Tuesday, December 13, 2005
- on Iraq: Shouldn't have gone, but now that we're there we have to complete the effort "in a satisfactory way"
There is no doubt that America�s stature in the world � in large part due to the attraction and promotion of our liberal freedoms � has been eroded as a result of Iraq. However, if Iraq emerges in the end as a self-governing country that is not a threat to anybody, that will have a favorable effect on the Middle East in general. The end result then would be to increase the prestige of the U.S.
- on the trade deficit and the "global savings glut": points out that the interest income flowing in and out of the US is about the same, because the assets we hold overseas pay higher rates of return than the assets foreigners hold here. "It doesn�t worry me a bit that China and Japan hold so much U.S. debt. In a way, it seems foolish for them to do it because they get lower returns than they might elsewhere. But that is their business."
- on China: In a word, optimistic that Hong Kong will be the example. "If they don�t free up the political side, their economic growth will come to an end � while they are still at a very low level." But he feels political freedom will free up and offers Chile as the parallel.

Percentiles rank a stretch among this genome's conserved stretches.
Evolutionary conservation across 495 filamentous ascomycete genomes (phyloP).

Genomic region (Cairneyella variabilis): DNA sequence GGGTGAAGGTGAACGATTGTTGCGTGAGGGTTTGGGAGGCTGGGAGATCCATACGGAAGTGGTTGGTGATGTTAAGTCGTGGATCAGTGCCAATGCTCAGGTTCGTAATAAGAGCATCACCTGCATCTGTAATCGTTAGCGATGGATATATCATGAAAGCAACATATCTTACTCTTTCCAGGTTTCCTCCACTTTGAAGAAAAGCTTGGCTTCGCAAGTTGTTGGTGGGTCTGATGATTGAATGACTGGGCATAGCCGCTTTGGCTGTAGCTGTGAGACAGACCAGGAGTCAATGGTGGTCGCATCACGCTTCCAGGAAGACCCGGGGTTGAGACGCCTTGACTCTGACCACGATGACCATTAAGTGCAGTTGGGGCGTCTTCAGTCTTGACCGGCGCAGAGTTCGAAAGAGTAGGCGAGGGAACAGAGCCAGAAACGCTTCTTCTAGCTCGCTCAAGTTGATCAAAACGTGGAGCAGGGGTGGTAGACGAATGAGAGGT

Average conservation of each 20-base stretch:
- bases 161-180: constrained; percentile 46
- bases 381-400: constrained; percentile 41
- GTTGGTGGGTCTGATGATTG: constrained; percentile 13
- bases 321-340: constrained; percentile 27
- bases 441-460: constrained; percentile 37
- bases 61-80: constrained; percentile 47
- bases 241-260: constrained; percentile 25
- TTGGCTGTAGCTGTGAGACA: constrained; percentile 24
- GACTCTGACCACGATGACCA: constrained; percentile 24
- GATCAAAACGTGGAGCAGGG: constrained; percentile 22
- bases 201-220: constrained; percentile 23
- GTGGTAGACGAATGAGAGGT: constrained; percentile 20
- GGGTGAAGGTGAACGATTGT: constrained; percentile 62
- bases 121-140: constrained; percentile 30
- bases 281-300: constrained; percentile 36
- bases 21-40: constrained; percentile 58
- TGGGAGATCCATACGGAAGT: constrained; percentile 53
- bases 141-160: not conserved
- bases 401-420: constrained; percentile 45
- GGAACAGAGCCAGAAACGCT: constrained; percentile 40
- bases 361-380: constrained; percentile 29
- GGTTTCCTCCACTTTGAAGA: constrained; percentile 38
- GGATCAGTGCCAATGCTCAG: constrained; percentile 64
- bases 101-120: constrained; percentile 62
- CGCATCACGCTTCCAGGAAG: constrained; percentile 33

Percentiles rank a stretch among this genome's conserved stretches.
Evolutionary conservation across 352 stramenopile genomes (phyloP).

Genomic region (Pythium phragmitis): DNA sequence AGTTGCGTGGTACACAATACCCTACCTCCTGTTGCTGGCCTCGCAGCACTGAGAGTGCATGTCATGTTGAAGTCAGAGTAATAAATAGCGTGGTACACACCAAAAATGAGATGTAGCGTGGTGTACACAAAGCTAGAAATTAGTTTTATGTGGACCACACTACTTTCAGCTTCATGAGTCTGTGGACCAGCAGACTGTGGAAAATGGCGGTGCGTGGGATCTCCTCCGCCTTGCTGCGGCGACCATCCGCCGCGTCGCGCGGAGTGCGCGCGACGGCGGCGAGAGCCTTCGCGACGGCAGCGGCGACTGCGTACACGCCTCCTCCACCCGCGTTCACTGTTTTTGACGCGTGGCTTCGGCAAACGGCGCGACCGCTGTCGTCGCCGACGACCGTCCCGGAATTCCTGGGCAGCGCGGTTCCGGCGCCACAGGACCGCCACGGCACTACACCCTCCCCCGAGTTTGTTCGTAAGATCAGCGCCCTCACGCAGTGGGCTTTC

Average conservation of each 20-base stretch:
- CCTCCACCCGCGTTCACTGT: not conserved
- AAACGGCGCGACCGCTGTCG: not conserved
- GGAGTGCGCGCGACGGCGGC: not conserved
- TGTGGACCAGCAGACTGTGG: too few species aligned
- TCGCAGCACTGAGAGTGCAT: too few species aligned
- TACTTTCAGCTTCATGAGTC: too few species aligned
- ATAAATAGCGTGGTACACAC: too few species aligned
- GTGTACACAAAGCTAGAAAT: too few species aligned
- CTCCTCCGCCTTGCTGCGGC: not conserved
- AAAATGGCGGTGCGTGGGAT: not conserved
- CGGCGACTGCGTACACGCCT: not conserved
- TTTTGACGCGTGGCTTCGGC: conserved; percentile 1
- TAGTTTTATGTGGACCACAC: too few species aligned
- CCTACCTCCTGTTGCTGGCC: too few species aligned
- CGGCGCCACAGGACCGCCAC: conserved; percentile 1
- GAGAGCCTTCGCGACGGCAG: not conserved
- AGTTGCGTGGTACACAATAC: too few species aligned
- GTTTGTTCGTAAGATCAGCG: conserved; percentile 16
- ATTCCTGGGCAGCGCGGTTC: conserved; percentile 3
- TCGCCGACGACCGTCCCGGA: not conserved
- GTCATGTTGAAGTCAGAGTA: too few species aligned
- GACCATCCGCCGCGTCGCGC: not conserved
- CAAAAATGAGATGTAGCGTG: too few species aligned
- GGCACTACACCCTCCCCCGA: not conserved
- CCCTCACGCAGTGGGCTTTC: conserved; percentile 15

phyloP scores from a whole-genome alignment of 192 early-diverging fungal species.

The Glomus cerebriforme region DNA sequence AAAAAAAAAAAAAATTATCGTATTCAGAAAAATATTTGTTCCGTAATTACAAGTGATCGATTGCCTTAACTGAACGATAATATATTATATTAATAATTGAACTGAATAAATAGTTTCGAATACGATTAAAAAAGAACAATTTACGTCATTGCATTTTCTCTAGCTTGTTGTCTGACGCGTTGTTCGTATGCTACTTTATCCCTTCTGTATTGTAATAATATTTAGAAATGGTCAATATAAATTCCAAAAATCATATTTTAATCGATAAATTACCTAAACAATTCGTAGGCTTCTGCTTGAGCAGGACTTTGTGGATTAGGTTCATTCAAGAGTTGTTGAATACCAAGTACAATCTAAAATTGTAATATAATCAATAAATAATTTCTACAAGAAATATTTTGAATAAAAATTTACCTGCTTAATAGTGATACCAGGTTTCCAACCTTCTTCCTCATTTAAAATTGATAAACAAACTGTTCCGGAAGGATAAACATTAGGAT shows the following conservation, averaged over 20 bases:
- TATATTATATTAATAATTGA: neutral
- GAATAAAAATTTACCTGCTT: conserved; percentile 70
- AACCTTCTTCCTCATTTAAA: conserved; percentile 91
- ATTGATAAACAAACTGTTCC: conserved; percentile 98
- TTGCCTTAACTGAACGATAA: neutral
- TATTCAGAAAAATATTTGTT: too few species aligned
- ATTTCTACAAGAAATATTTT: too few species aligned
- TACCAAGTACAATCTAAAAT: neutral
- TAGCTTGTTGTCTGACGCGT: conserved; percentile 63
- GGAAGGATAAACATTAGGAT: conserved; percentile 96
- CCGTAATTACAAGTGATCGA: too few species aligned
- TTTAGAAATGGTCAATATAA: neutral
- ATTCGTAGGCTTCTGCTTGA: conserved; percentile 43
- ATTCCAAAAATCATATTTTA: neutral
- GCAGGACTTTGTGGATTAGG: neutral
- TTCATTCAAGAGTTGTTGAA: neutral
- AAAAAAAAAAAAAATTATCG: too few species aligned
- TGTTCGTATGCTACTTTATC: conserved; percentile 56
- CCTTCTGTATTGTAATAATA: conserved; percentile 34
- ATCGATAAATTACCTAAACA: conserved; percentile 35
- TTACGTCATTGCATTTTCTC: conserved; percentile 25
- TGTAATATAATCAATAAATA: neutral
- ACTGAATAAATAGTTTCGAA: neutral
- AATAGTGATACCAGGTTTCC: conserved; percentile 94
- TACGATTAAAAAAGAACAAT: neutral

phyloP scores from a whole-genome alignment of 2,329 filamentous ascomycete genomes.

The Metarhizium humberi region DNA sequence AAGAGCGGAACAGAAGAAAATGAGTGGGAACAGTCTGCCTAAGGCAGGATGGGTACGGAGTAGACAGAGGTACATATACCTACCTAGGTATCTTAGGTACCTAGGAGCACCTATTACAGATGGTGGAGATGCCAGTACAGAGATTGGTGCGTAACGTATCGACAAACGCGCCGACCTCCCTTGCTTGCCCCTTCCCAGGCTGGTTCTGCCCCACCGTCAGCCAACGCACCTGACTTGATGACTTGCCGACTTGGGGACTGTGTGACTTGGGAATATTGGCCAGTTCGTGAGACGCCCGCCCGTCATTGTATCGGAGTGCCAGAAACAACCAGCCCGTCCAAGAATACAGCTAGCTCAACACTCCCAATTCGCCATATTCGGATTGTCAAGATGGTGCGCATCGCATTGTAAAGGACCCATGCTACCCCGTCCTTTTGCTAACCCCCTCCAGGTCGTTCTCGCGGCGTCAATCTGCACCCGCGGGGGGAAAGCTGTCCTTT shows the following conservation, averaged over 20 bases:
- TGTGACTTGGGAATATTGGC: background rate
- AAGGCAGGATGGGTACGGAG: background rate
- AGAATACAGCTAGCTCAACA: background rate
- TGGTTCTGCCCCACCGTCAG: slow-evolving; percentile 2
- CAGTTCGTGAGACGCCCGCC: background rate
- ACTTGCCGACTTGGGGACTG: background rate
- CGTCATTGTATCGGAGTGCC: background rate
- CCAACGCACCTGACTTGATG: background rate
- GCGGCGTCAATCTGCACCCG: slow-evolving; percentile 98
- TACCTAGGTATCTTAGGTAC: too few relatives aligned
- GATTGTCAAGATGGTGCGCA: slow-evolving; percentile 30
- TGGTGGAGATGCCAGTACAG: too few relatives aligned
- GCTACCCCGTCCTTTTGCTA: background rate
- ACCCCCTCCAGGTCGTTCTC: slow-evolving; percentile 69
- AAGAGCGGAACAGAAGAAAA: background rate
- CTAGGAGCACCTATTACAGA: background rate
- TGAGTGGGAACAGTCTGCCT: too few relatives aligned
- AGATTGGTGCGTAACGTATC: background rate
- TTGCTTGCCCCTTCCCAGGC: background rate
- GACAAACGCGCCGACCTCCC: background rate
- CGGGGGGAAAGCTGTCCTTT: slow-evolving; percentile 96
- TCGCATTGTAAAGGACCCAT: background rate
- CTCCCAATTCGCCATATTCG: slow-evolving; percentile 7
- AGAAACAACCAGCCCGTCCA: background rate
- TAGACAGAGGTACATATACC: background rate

- on socialism:
The world as a whole has more or less embraced freedom. Socialism, in the traditional sense, meant government ownership and operation of the means of production. Outside of North Korea and a couple of other spots, no one in the world today would define socialism that way. That will never come back. The fall of the Berlin Wall did more for the progress of freedom than all of the books written by myself or Hayek or others.
Socialism today has only come to mean government extraction of income from the haves and giving it to the have-nots. It is about the transfer of income, not ownership. That is still around.
- on economic education:
The only reason free markets have a ghost of a chance is that they are so much more efficient than any other form of organization. When you argue for free markets, you are arguing against the trend. When something goes wrong, the natural tendency is to say, �By god, we need to pass a law and do something.�
The argument for the free market is a complicated and sophisticated one and depends on demonstration of secondary effects.